AS A NERVOUS FLYER, I USED TO LOVE LISTENING TO THE PILOTS TALK.
The radio offerings on long haul flights once included the transmissions of the pilots to other pilots and to air traffic control.
I loved the special language and the sound of the many voices.
It was particularly thrilling when I would hear the pilot of my flight request permission to climb to a new altitude, the tower confirm, and then the pilot would “roger that” and the plane would climb.
And I felt smug knowing it would happen before the other passengers who weren’t tuned in. Ah, control.
But those transmissions also taught me something powerful about communication: the importance of not just conveying information but confirming that people hear and understand it the way it was intended.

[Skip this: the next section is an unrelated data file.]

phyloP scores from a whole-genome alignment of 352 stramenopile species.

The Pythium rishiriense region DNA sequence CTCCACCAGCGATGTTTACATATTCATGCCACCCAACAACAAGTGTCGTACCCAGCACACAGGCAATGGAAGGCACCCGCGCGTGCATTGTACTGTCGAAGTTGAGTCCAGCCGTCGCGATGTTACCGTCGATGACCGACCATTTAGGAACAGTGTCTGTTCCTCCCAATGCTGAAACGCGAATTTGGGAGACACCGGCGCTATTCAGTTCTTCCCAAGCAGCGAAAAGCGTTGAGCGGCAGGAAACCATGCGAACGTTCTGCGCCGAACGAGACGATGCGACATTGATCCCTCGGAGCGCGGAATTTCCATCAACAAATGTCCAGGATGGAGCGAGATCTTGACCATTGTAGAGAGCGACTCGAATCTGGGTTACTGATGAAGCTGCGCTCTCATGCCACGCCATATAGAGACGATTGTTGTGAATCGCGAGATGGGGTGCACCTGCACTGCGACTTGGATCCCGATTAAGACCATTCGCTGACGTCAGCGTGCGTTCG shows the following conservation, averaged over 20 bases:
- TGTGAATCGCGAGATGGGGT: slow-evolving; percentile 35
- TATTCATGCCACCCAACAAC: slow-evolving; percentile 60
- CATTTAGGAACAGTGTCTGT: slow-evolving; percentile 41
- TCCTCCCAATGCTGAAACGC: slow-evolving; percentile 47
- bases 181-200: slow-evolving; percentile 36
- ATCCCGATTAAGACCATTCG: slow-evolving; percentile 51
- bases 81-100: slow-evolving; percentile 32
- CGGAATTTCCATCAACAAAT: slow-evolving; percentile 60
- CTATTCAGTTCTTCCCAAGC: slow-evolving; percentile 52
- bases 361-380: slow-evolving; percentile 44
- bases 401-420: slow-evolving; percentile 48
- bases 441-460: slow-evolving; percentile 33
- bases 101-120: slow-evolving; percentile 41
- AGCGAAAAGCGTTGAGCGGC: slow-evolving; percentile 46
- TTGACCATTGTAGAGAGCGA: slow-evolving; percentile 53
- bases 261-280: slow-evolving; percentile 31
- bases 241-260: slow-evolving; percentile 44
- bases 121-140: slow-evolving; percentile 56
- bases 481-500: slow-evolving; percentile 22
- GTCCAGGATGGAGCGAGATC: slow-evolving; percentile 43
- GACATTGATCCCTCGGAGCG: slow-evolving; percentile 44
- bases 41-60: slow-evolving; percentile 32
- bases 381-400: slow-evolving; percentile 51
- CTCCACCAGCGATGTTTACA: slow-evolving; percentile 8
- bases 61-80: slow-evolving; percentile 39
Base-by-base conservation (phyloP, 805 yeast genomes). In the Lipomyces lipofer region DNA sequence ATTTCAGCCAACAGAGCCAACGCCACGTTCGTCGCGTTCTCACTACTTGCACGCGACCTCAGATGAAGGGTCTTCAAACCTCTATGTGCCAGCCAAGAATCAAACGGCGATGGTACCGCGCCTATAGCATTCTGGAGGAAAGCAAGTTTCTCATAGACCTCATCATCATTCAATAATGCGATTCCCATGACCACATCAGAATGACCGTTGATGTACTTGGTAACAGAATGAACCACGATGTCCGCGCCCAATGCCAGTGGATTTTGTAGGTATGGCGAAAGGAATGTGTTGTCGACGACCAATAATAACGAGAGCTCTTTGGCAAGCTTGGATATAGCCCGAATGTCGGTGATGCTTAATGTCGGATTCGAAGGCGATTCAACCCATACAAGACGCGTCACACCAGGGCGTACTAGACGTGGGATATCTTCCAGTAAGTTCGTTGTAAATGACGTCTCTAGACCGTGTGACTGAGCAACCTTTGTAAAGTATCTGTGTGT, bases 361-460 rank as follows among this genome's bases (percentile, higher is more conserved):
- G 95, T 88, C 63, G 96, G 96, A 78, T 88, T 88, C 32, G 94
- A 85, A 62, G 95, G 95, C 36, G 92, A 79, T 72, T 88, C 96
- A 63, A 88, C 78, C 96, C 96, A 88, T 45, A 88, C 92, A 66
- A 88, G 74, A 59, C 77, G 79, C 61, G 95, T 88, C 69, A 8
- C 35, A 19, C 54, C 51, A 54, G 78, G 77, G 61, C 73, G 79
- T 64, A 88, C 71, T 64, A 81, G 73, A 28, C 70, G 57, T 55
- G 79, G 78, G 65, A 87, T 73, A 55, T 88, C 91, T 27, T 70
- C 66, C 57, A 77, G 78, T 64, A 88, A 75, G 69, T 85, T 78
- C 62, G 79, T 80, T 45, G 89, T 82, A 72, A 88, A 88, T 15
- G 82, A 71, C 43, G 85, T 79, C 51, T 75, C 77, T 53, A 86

Think how often in organizations, management sends an email about a change and then is frustrated because no one is implementing the change. They feel that they have communicated when, in fact, they have only conveyed.
Confirmation is now more important than ever because so many of us are working remotely.
Repetition plus checking in matters.
Pilots developed a system of communication to prevent collisions.
Taking the extra step to confirm that people have heard and understood your message can prevent the communications crashes that cost money and time and erode morale.